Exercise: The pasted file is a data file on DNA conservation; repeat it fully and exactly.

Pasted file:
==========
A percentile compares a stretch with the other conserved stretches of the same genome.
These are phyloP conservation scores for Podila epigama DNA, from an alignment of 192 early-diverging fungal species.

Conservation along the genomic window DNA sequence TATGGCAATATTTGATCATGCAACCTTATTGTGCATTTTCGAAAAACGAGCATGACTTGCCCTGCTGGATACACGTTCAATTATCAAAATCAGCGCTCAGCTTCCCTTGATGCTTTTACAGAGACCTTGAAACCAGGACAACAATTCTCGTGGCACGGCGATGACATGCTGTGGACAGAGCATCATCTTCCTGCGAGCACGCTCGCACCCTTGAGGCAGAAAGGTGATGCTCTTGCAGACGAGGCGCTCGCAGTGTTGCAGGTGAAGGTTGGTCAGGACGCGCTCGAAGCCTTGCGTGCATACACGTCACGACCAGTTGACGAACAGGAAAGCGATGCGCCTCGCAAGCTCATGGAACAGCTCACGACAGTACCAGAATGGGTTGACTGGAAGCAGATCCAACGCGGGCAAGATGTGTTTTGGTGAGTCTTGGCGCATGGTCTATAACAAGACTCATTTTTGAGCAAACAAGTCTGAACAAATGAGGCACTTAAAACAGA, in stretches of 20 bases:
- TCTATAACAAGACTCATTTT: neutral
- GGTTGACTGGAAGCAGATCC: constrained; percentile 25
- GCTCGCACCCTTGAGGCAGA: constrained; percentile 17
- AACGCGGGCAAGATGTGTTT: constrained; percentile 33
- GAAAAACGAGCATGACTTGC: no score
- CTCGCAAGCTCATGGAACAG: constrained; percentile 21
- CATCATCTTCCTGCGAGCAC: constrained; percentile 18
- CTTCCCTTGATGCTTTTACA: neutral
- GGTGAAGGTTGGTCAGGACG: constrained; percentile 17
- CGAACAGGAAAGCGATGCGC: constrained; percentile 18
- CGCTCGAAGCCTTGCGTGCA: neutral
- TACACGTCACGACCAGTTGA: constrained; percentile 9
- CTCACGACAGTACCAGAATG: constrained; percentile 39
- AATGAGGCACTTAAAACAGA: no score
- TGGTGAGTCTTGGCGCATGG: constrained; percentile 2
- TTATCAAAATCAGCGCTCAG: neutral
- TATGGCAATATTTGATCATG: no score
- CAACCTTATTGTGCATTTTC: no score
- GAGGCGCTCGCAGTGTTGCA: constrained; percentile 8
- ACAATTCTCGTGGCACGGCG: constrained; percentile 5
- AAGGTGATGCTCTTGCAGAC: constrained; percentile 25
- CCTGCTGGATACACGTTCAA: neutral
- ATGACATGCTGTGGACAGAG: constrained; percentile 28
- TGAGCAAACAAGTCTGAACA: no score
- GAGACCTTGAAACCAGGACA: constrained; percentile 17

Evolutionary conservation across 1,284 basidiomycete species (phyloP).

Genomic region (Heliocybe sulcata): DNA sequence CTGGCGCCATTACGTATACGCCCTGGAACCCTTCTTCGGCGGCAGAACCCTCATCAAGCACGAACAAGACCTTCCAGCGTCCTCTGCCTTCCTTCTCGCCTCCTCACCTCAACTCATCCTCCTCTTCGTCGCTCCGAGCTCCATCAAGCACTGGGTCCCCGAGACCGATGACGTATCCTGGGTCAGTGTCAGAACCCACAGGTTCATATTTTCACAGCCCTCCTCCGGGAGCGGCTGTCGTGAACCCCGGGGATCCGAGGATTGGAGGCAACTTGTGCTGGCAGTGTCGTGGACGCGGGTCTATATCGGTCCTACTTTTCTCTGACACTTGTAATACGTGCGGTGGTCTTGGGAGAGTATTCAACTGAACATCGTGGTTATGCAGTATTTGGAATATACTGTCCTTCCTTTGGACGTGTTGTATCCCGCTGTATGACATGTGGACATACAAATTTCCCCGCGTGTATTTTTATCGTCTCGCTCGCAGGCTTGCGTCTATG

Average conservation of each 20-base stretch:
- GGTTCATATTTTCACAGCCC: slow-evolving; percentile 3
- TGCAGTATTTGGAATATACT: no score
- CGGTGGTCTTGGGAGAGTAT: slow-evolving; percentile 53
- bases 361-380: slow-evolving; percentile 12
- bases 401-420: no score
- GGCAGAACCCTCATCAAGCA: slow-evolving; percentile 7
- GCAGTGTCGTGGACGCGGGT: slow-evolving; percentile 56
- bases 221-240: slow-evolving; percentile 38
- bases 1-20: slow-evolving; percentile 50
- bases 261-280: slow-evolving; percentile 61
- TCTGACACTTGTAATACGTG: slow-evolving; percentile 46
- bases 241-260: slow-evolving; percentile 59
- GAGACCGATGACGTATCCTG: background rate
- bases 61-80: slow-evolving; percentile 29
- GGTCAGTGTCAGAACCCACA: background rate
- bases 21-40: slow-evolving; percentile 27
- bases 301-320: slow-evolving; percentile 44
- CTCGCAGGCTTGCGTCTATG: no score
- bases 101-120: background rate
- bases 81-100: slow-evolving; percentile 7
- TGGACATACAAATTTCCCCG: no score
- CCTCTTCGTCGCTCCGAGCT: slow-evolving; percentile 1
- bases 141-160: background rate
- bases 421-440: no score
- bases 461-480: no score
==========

A percentile compares a stretch with the other conserved stretches of the same genome.
These are phyloP conservation scores for Podila epigama DNA, from an alignment of 192 early-diverging fungal species.

Conservation along the genomic window DNA sequence TATGGCAATATTTGATCATGCAACCTTATTGTGCATTTTCGAAAAACGAGCATGACTTGCCCTGCTGGATACACGTTCAATTATCAAAATCAGCGCTCAGCTTCCCTTGATGCTTTTACAGAGACCTTGAAACCAGGACAACAATTCTCGTGGCACGGCGATGACATGCTGTGGACAGAGCATCATCTTCCTGCGAGCACGCTCGCACCCTTGAGGCAGAAAGGTGATGCTCTTGCAGACGAGGCGCTCGCAGTGTTGCAGGTGAAGGTTGGTCAGGACGCGCTCGAAGCCTTGCGTGCATACACGTCACGACCAGTTGACGAACAGGAAAGCGATGCGCCTCGCAAGCTCATGGAACAGCTCACGACAGTACCAGAATGGGTTGACTGGAAGCAGATCCAACGCGGGCAAGATGTGTTTTGGTGAGTCTTGGCGCATGGTCTATAACAAGACTCATTTTTGAGCAAACAAGTCTGAACAAATGAGGCACTTAAAACAGA, in stretches of 20 bases:
- TCTATAACAAGACTCATTTT: neutral
- GGTTGACTGGAAGCAGATCC: constrained; percentile 25
- GCTCGCACCCTTGAGGCAGA: constrained; percentile 17
- AACGCGGGCAAGATGTGTTT: constrained; percentile 33
- GAAAAACGAGCATGACTTGC: no score
- CTCGCAAGCTCATGGAACAG: constrained; percentile 21
- CATCATCTTCCTGCGAGCAC: constrained; percentile 18
- CTTCCCTTGATGCTTTTACA: neutral
- GGTGAAGGTTGGTCAGGACG: constrained; percentile 17
- CGAACAGGAAAGCGATGCGC: constrained; percentile 18
- CGCTCGAAGCCTTGCGTGCA: neutral
- TACACGTCACGACCAGTTGA: constrained; percentile 9
- CTCACGACAGTACCAGAATG: constrained; percentile 39
- AATGAGGCACTTAAAACAGA: no score
- TGGTGAGTCTTGGCGCATGG: constrained; percentile 2
- TTATCAAAATCAGCGCTCAG: neutral
- TATGGCAATATTTGATCATG: no score
- CAACCTTATTGTGCATTTTC: no score
- GAGGCGCTCGCAGTGTTGCA: constrained; percentile 8
- ACAATTCTCGTGGCACGGCG: constrained; percentile 5
- AAGGTGATGCTCTTGCAGAC: constrained; percentile 25
- CCTGCTGGATACACGTTCAA: neutral
- ATGACATGCTGTGGACAGAG: constrained; percentile 28
- TGAGCAAACAAGTCTGAACA: no score
- GAGACCTTGAAACCAGGACA: constrained; percentile 17

Evolutionary conservation across 1,284 basidiomycete species (phyloP).

Genomic region (Heliocybe sulcata): DNA sequence CTGGCGCCATTACGTATACGCCCTGGAACCCTTCTTCGGCGGCAGAACCCTCATCAAGCACGAACAAGACCTTCCAGCGTCCTCTGCCTTCCTTCTCGCCTCCTCACCTCAACTCATCCTCCTCTTCGTCGCTCCGAGCTCCATCAAGCACTGGGTCCCCGAGACCGATGACGTATCCTGGGTCAGTGTCAGAACCCACAGGTTCATATTTTCACAGCCCTCCTCCGGGAGCGGCTGTCGTGAACCCCGGGGATCCGAGGATTGGAGGCAACTTGTGCTGGCAGTGTCGTGGACGCGGGTCTATATCGGTCCTACTTTTCTCTGACACTTGTAATACGTGCGGTGGTCTTGGGAGAGTATTCAACTGAACATCGTGGTTATGCAGTATTTGGAATATACTGTCCTTCCTTTGGACGTGTTGTATCCCGCTGTATGACATGTGGACATACAAATTTCCCCGCGTGTATTTTTATCGTCTCGCTCGCAGGCTTGCGTCTATG

Average conservation of each 20-base stretch:
- GGTTCATATTTTCACAGCCC: slow-evolving; percentile 3
- TGCAGTATTTGGAATATACT: no score
- CGGTGGTCTTGGGAGAGTAT: slow-evolving; percentile 53
- bases 361-380: slow-evolving; percentile 12
- bases 401-420: no score
- GGCAGAACCCTCATCAAGCA: slow-evolving; percentile 7
- GCAGTGTCGTGGACGCGGGT: slow-evolving; percentile 56
- bases 221-240: slow-evolving; percentile 38
- bases 1-20: slow-evolving; percentile 50
- bases 261-280: slow-evolving; percentile 61
- TCTGACACTTGTAATACGTG: slow-evolving; percentile 46
- bases 241-260: slow-evolving; percentile 59
- GAGACCGATGACGTATCCTG: background rate
- bases 61-80: slow-evolving; percentile 29
- GGTCAGTGTCAGAACCCACA: background rate
- bases 21-40: slow-evolving; percentile 27
- bases 301-320: slow-evolving; percentile 44
- CTCGCAGGCTTGCGTCTATG: no score
- bases 101-120: background rate
- bases 81-100: slow-evolving; percentile 7
- TGGACATACAAATTTCCCCG: no score
- CCTCTTCGTCGCTCCGAGCT: slow-evolving; percentile 1
- bases 141-160: background rate
- bases 421-440: no score
- bases 461-480: no score